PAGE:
The human response to the erosion problem has compounded the situation for isopods. Two favored anti-erosion techniques are armoring beaches with big piles of rocks and other debris; and dumping lots of sand all at once to “nourish” them. Both options may smother or blockade holes.
Here’s what a beach looks like before and after armoring.
You can see how sand isopods might have an issue with this.
Today, according to a study by David Hubbard, Jenifer Dugan, and a team of scientists at the University of California, Santa Barbara published in June, more than 27%, or 120 km, of wave-exposed southern California beaches are armored. One population of T. punctatus boasted 713 isopods per meter of shoreline in a 2002 survey of Broad Beach near Mailbu. After the beach was armored with rock and “geotextile revetment”, isopods could not be detected by sampling in 2010 (though they did find a plucky holdout in debris on the surface).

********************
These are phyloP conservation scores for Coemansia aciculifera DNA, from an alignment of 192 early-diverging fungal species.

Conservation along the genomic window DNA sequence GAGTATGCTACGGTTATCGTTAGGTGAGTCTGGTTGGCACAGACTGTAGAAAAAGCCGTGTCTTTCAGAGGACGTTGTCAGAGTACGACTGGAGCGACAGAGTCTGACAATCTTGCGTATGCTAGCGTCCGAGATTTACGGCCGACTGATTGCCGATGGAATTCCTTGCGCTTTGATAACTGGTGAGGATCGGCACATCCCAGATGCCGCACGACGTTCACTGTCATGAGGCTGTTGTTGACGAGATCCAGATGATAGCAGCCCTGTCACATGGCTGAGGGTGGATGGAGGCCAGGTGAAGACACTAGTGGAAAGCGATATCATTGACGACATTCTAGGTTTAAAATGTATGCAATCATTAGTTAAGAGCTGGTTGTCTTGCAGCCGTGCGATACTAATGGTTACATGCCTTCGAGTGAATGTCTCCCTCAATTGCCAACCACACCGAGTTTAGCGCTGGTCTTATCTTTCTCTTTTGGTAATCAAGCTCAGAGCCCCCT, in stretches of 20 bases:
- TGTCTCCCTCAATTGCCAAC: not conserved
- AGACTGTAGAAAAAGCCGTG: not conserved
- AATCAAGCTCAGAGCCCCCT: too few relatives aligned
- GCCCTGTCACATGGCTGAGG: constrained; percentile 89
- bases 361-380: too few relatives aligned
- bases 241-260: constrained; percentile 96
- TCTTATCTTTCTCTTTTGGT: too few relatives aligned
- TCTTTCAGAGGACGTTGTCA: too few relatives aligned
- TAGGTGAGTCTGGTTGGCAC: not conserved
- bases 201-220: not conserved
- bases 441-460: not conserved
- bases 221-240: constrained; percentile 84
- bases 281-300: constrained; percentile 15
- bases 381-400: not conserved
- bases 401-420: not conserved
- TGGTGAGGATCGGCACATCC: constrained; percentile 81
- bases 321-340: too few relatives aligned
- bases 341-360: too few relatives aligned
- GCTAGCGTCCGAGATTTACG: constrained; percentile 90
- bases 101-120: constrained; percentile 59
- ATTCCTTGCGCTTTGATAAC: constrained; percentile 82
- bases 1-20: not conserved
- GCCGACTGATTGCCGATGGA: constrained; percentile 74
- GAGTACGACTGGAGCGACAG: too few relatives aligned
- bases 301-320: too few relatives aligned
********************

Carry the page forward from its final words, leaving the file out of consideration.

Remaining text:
Hubbard and Dugan’s team set out to sample populations of these two isopods at beaches across Southern Californiain 2010 and 2011 to see what effect all these changes had actually had. That found that both Alloniscus perconvexus and Tylos punctatus populations are fragmented and in decline across their ranges. They have been eradicated from 64% (14 sites) and 57% (16 sites), respectively, of the beaches they were found at 100 years ago.
The few mainland beaches that they remain at tend to be remote, restrict vehicle access, and require a hike or stairs to get to. They are often narrow “pocket beaches” backed by bluffs. But yet again, the isopods will soon face another housing crisis even here: these pocket beaches are those most vulnerable to sea-level rise. Of the 450 km of southern California coast, less than 10% has the potential to support isopods if the shore sees 1.4 m of sea level rise by 2100.